Another step on hero soldier Ben Parkinson’s road to recovery

War hero Ben Parkinson MBE. Picture: Ross Parry Agency

War hero Ben Parkinson MBE. Picture: Ross Parry Agency

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Step by gradual step the trauma of the violent Afghan bomb blast that left Ben Parkinson in a four-month coma and nearly claimed his life is being conquered.

As his arduous journey continues, Leeds clinicians have issued Britain’s most injured surviving serviceman yet another health boost in his bid to defy the odds.

The 30-year-old former paratrooper, from Doncaster, is on a long rehabilitative journey after the Land Rover he was travelling in hit a Taliban mine in Helmand Province, Afghanistan, eight years ago.

The explosion broke his back in three places and punctured his lungs. Every single rib was broken, his spleen was ruptured and his cheek, nose and jaw were smashed.

Debilitating brain injuries robbed him of his speech after he spent months on life support, during which surgeons removed both of his legs below the knees.

But the defiant ex-serviceman has amazed medical professionals with his progress in learning to walk and developing his speech, with a course of Hyperbaric Oxygen Therapy in Edinburgh associated with his miracle recovery.

Lance Bombrdier Ben Parkinson, the most seriously injured sioldier ever to survive injuries after being blown up by an anti tank mine in Afghanistan.

Lance Bombrdier Ben Parkinson, the most seriously injured sioldier ever to survive injuries after being blown up by an anti tank mine in Afghanistan.

And while the brain injuries Ben suffered affected both his speech and swallowing abilities, he has rallied and progressed from liquidised to solid foods although his family had concerns he could be in danger of choking or aspirating food.

Experts at Spire Leeds Hospital, in Roundhay, have given him videofluoroscopy treatment, which assesses swallowing under x-ray. It showed that despite the trauma, his swallowing action is safe.

“It’s such a relief and very reassuring,” Diane Dernie, Ben’s mum and full-time carer, said. “When Ben was injured doctors expected he might not be able to eat solid foods again, yet he was determined and gradually progressed from liquidised food to eating solid foods with care, although he still experiences some difficulties when drinking. The assessment provided us with evidence showing that Ben is not in danger.”

The procedure, specifically tailored for patients with trauma and neurological conditions caused by stroke and brain injury, takes around half an hour and involves the patient sitting upright while scans are taken as liquids of varying consistencies are swallowed.

Judith Scholefield, specialist neurospeech and language specialist, and Dr Damian Tolan, consultant radiologist at Spire Leeds Hospital, with Ben Parkinson

Judith Scholefield, specialist neurospeech and language specialist, and Dr Damian Tolan, consultant radiologist at Spire Leeds Hospital, with Ben Parkinson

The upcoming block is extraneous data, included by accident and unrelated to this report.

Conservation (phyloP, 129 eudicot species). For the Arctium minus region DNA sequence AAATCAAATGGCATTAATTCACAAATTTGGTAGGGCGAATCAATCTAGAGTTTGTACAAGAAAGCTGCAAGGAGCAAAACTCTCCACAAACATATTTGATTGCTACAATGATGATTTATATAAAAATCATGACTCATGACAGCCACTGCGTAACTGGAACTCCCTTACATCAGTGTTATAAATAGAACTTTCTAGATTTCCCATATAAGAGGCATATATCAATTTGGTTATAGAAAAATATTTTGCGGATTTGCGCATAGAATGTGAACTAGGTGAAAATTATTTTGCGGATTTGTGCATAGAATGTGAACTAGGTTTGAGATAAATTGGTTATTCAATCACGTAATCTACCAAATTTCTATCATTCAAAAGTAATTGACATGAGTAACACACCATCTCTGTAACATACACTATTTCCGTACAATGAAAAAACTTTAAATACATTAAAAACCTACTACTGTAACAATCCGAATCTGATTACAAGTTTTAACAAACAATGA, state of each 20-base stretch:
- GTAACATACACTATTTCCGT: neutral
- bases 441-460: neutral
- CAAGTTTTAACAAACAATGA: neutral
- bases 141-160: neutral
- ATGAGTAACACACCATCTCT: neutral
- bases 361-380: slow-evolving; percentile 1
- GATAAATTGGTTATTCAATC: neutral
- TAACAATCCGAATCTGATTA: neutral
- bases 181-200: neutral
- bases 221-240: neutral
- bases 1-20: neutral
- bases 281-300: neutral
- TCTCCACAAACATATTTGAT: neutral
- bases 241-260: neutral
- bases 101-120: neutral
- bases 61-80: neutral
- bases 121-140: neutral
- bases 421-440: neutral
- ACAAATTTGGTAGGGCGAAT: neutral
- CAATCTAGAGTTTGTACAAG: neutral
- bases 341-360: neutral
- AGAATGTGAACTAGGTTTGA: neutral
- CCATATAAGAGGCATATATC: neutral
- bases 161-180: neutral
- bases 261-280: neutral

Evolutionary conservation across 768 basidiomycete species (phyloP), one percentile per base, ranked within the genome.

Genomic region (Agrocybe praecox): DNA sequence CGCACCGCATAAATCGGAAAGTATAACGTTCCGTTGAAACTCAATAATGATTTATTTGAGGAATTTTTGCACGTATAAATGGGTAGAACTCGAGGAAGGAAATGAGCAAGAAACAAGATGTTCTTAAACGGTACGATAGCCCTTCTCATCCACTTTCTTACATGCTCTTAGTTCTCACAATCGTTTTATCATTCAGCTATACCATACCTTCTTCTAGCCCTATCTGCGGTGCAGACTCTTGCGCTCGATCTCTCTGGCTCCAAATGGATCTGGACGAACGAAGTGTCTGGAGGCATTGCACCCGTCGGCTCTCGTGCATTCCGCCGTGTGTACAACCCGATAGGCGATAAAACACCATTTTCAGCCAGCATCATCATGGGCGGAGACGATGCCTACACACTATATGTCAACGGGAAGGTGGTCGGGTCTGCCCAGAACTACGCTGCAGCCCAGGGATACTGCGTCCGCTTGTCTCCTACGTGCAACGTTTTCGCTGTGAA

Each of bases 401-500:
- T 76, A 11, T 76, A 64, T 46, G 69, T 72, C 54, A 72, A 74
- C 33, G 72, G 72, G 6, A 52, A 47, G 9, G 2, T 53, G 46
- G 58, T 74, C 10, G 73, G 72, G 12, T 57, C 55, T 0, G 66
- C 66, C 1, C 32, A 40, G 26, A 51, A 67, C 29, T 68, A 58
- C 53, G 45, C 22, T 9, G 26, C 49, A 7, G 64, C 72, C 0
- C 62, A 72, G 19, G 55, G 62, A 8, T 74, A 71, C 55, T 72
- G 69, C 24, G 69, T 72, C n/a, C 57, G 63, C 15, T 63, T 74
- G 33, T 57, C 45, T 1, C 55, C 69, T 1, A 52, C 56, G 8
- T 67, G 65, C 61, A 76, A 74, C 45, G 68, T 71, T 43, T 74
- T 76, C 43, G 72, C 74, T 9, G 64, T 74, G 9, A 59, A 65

Spire Leeds is the only private facility to offer the treatment in the north of England.

Judith Scholefield, specialist neurospeech and language specialist who has worked with Ben’s speech improvement for the last four years, performed the procedure with consultant radiologist Dr Damian Tolan.

Ms Scholefield said: “We were concerned in case food and liquid Ben was swallowing was going into the lungs. The assessment showed that his swallowing is safe and we identified how we can put strategies in place to further improve the safety of his swallowing.”

Ben is continuing to undergo Hyperbaric Oxygen Therapy four times a week to help rebuild muscle and tissues, while the work with his speech therapist has seen him overcome paralysis of his soft palate to learn to talk understandably through moving his throat.

Ms Scholefield added: “Ben is the most determined and motivated person I’ve ever dealt with and I think that’s the main driving force for what he has achieved during his recovery.”

CONTINUING TO PUSH HIS OWN BOUNDARIES

His courage knows no bounds and has inspired injured former service personnel far and wide to achieve great things.

Intent on pushing himself as far as he can, Ben Parkinson, who was awarded in MBE and chosen to carry the Olympic Torch in 2012, will join five other ex-soldiers in kayaking 465miles down the Yukon River in Canadian Alaska in September.

The fundraising exercise will support the Pilgrim Bandits military charity, for which Ben is an ambassador patron. The organisation aims to inspire wounded soldiers to live life to the full and also stages talks in schools and colleges.

Ben’s kayaking challenge comes after his completion of several parachute jumps, a 90mile kayak up the Gironde River in France and an expedition in the Arctic.

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